Political correctness dictates that we use a standardized “Happy Holidays” in lieu of a denominational winter greeting.
Let me begin by acknowledging that the controversy over this habit was primarily invented by the righteous cable TV talking heads. It doesn’t matter nearly as much as any of them would have you think. It’s almost a non-issue. Almost. I’ll also acknowledge that, nearly two weeks after Christmas, this could not be less timely. Regardless, I’m inclined to weigh in.
In high school, I worked part time at a local pack-and-ship store. One late-December night, I finished ringing up one harried middle-aged couple, stuck my hand out with their receipt and said, “Merry Christmas.”
Her face turned sour. He gave her what could only be a “don’t get into it” look. But she did, indeed, get into it.
“We’re Jewish,” she said, cocking her head and putting a hand on her hip, pausing there to make sure it sunk in with me.
He leaned in to snatch the receipt from me, adding: “For Christ’s sake, you know, you can avoid offending anyone by just keeping it to ‘Happy Holidays.’ “
That’s right, for Christ’s sake, don’t wish us a Merry Christmas.
As the son of a Jewish man and a Catholic woman, raised in the church but comfortable with the cultural sensibilities of both sides, I reasoned I was safe. Hanukkah had been over for weeks, and these folks were shipping gifts. Merry Christmas. Instead, I got a tongue-lashing from a Jew who invoked Jesus to teach me a lesson about religious deference.
He only used “for Christ’s sake” for emphasis. It’s a common phrase that seldom carries its literal connotation or weight.
But that’s no different from my saying “Merry Christmas” — I most certainly didn’t mean “May you recognize the glory of your Lord and Savior Jesus Christ and devote the entirety of your being to commemorating His birth and His death for you, the sorry human sinner whose existence on this earth is entirely owed to His sacrifice and whose fate in the afterlife lies in the balance of His judgement.”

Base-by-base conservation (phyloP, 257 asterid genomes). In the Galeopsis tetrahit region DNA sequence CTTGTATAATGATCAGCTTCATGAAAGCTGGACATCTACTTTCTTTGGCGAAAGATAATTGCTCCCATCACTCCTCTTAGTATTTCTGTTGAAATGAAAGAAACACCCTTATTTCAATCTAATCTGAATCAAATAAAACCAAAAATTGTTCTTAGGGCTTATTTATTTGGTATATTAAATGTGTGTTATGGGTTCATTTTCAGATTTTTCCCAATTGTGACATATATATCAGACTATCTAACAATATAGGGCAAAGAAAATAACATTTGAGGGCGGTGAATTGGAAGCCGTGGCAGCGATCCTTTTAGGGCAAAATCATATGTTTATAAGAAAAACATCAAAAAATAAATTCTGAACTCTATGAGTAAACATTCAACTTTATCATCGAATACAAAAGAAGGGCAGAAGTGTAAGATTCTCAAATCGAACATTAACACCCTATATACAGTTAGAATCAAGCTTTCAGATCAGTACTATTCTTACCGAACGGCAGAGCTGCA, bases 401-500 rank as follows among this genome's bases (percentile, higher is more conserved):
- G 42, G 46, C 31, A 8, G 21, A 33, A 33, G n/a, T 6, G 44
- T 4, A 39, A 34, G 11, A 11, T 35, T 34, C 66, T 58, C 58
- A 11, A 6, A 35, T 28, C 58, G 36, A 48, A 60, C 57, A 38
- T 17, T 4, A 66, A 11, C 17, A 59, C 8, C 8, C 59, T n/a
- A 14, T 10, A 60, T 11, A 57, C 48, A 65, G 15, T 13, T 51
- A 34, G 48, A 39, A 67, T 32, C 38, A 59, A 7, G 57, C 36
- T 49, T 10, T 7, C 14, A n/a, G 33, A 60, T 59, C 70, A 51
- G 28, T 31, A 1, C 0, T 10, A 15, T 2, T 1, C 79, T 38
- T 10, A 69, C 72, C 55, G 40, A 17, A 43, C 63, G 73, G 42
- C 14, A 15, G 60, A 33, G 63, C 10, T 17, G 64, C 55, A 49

No. What I really meant was, “I hope you get to relax, spend time with family and enjoy some good food.” I really did. And I’m sure that’s what happened.
As I shared the story with others, I learned that this response was relatively common, though perhaps not to the same extreme. There are people who are actually offended by well-wishing, if it’s not the precise sentiment that suits how they worship.
Store clerks shouldn’t have to worry that their extension of warmth might put someone off, and cab drivers shouldn’t have to offer the transparently diplomatic “Happy Holidays” to ensure that they get tipped.
I’m not hung up on it the way Bill O’Reilly, for instance, is. His disdain for “Happy Holidays” stems from a bizarre persecution complex and a longing for some fictitious, idealized “way things used to be in this country.” As O’Reilly or Sean Hannity would tell you, this is a Christian country, and they’re not about to let the PC Police take that away by bastardizing “Merry Christmas.”
Instead, I just don’t think Christmas — Bible Christmas — has much to do with it.
Christmas is a secular holiday in the United States. American children, in their most impressionable years, submit to the canon of Santa Claus before they know or understand who Jesus Christ is, or the concept of a Christian God. It’s the omniscient Santa Claus who “knows when you are sleeping … knows when you’re awake … knows when you’ve been bad or good.” It’s Santa with his gifts, not Jesus with his promise of eternal salvation, who guides Christian childhood morality. Americans spend more and more each year on Christmas, while fewer identify as Christians and even fewer regularly attend services.
To say “Merry Christmas” isn’t to assume that everyone shares the same worldview, and it’s not an underhanded assertion of the superiority of that worldview. It would be nice if all involved parties could take “Merry Christmas” for what it is: a nice thing to say to another person.
Matt Aaronson was the Daily’s managing editor in 2010. He can be reached at email@example.com.